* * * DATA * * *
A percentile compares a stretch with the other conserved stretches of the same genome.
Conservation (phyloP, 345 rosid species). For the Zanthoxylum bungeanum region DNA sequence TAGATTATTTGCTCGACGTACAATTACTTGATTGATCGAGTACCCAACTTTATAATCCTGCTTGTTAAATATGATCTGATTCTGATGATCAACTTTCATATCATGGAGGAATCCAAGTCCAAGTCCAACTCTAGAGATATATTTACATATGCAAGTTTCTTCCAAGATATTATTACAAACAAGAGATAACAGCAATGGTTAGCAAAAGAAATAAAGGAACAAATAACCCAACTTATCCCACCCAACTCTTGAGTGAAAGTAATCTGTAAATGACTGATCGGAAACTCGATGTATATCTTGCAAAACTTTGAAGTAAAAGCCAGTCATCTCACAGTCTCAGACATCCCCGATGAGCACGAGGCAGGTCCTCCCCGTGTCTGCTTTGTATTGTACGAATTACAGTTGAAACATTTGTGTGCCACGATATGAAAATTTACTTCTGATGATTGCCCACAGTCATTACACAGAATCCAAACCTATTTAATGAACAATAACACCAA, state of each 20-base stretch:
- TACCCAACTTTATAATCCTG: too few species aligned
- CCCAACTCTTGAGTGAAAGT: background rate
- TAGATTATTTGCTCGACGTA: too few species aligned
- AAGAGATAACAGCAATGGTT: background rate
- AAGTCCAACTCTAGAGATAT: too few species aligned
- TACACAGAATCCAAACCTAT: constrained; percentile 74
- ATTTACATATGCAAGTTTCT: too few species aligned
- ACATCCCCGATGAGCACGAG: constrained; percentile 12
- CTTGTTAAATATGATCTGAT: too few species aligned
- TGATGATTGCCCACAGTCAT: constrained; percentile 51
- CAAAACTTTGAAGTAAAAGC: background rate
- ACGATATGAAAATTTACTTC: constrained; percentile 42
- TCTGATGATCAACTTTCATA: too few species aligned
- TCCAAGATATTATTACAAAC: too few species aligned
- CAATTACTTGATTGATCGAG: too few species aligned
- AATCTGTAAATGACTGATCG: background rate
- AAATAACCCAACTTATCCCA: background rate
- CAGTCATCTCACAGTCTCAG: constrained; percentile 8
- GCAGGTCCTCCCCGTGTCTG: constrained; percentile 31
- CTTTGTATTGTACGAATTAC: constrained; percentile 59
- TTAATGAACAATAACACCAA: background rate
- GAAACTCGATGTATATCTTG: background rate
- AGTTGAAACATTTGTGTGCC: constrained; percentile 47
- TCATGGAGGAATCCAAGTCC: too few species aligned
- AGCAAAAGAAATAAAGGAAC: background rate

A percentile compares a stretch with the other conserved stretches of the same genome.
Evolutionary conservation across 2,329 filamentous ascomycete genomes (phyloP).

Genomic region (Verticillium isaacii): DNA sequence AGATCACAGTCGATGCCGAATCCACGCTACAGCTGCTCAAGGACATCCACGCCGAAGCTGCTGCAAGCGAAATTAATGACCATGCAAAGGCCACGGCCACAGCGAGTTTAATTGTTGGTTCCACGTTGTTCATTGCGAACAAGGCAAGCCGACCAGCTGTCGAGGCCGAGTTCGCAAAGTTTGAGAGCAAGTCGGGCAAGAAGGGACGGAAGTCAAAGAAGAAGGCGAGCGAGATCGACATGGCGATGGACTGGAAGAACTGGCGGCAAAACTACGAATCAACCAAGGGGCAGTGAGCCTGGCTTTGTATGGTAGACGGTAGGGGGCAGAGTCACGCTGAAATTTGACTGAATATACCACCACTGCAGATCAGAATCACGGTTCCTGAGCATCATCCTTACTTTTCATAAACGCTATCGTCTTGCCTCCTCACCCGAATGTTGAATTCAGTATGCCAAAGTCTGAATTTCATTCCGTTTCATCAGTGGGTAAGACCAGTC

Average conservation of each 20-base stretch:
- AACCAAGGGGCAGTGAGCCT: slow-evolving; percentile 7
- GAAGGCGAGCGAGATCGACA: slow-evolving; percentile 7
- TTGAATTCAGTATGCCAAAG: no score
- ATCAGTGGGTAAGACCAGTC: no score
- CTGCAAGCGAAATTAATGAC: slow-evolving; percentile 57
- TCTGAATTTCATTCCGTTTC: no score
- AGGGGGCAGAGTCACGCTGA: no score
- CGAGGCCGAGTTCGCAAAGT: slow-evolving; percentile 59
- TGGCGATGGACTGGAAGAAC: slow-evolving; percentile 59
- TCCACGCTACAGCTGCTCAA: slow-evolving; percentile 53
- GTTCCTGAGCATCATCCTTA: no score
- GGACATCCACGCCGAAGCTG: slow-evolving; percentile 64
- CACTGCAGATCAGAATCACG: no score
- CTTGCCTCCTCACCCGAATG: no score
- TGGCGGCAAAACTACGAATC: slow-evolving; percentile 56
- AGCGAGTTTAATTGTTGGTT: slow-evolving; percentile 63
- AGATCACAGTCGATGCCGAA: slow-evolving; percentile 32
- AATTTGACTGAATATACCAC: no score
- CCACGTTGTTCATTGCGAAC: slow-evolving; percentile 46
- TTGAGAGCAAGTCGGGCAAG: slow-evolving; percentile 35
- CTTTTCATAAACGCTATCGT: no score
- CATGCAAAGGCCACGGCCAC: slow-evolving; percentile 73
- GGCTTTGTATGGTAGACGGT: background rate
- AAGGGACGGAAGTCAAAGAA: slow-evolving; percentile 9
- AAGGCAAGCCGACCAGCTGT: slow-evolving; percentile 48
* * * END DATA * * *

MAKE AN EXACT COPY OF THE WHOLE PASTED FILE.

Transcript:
A percentile compares a stretch with the other conserved stretches of the same genome.
Conservation (phyloP, 345 rosid species). For the Zanthoxylum bungeanum region DNA sequence TAGATTATTTGCTCGACGTACAATTACTTGATTGATCGAGTACCCAACTTTATAATCCTGCTTGTTAAATATGATCTGATTCTGATGATCAACTTTCATATCATGGAGGAATCCAAGTCCAAGTCCAACTCTAGAGATATATTTACATATGCAAGTTTCTTCCAAGATATTATTACAAACAAGAGATAACAGCAATGGTTAGCAAAAGAAATAAAGGAACAAATAACCCAACTTATCCCACCCAACTCTTGAGTGAAAGTAATCTGTAAATGACTGATCGGAAACTCGATGTATATCTTGCAAAACTTTGAAGTAAAAGCCAGTCATCTCACAGTCTCAGACATCCCCGATGAGCACGAGGCAGGTCCTCCCCGTGTCTGCTTTGTATTGTACGAATTACAGTTGAAACATTTGTGTGCCACGATATGAAAATTTACTTCTGATGATTGCCCACAGTCATTACACAGAATCCAAACCTATTTAATGAACAATAACACCAA, state of each 20-base stretch:
- TACCCAACTTTATAATCCTG: too few species aligned
- CCCAACTCTTGAGTGAAAGT: background rate
- TAGATTATTTGCTCGACGTA: too few species aligned
- AAGAGATAACAGCAATGGTT: background rate
- AAGTCCAACTCTAGAGATAT: too few species aligned
- TACACAGAATCCAAACCTAT: constrained; percentile 74
- ATTTACATATGCAAGTTTCT: too few species aligned
- ACATCCCCGATGAGCACGAG: constrained; percentile 12
- CTTGTTAAATATGATCTGAT: too few species aligned
- TGATGATTGCCCACAGTCAT: constrained; percentile 51
- CAAAACTTTGAAGTAAAAGC: background rate
- ACGATATGAAAATTTACTTC: constrained; percentile 42
- TCTGATGATCAACTTTCATA: too few species aligned
- TCCAAGATATTATTACAAAC: too few species aligned
- CAATTACTTGATTGATCGAG: too few species aligned
- AATCTGTAAATGACTGATCG: background rate
- AAATAACCCAACTTATCCCA: background rate
- CAGTCATCTCACAGTCTCAG: constrained; percentile 8
- GCAGGTCCTCCCCGTGTCTG: constrained; percentile 31
- CTTTGTATTGTACGAATTAC: constrained; percentile 59
- TTAATGAACAATAACACCAA: background rate
- GAAACTCGATGTATATCTTG: background rate
- AGTTGAAACATTTGTGTGCC: constrained; percentile 47
- TCATGGAGGAATCCAAGTCC: too few species aligned
- AGCAAAAGAAATAAAGGAAC: background rate

A percentile compares a stretch with the other conserved stretches of the same genome.
Evolutionary conservation across 2,329 filamentous ascomycete genomes (phyloP).

Genomic region (Verticillium isaacii): DNA sequence AGATCACAGTCGATGCCGAATCCACGCTACAGCTGCTCAAGGACATCCACGCCGAAGCTGCTGCAAGCGAAATTAATGACCATGCAAAGGCCACGGCCACAGCGAGTTTAATTGTTGGTTCCACGTTGTTCATTGCGAACAAGGCAAGCCGACCAGCTGTCGAGGCCGAGTTCGCAAAGTTTGAGAGCAAGTCGGGCAAGAAGGGACGGAAGTCAAAGAAGAAGGCGAGCGAGATCGACATGGCGATGGACTGGAAGAACTGGCGGCAAAACTACGAATCAACCAAGGGGCAGTGAGCCTGGCTTTGTATGGTAGACGGTAGGGGGCAGAGTCACGCTGAAATTTGACTGAATATACCACCACTGCAGATCAGAATCACGGTTCCTGAGCATCATCCTTACTTTTCATAAACGCTATCGTCTTGCCTCCTCACCCGAATGTTGAATTCAGTATGCCAAAGTCTGAATTTCATTCCGTTTCATCAGTGGGTAAGACCAGTC

Average conservation of each 20-base stretch:
- AACCAAGGGGCAGTGAGCCT: slow-evolving; percentile 7
- GAAGGCGAGCGAGATCGACA: slow-evolving; percentile 7
- TTGAATTCAGTATGCCAAAG: no score
- ATCAGTGGGTAAGACCAGTC: no score
- CTGCAAGCGAAATTAATGAC: slow-evolving; percentile 57
- TCTGAATTTCATTCCGTTTC: no score
- AGGGGGCAGAGTCACGCTGA: no score
- CGAGGCCGAGTTCGCAAAGT: slow-evolving; percentile 59
- TGGCGATGGACTGGAAGAAC: slow-evolving; percentile 59
- TCCACGCTACAGCTGCTCAA: slow-evolving; percentile 53
- GTTCCTGAGCATCATCCTTA: no score
- GGACATCCACGCCGAAGCTG: slow-evolving; percentile 64
- CACTGCAGATCAGAATCACG: no score
- CTTGCCTCCTCACCCGAATG: no score
- TGGCGGCAAAACTACGAATC: slow-evolving; percentile 56
- AGCGAGTTTAATTGTTGGTT: slow-evolving; percentile 63
- AGATCACAGTCGATGCCGAA: slow-evolving; percentile 32
- AATTTGACTGAATATACCAC: no score
- CCACGTTGTTCATTGCGAAC: slow-evolving; percentile 46
- TTGAGAGCAAGTCGGGCAAG: slow-evolving; percentile 35
- CTTTTCATAAACGCTATCGT: no score
- CATGCAAAGGCCACGGCCAC: slow-evolving; percentile 73
- GGCTTTGTATGGTAGACGGT: background rate
- AAGGGACGGAAGTCAAAGAA: slow-evolving; percentile 9
- AAGGCAAGCCGACCAGCTGT: slow-evolving; percentile 48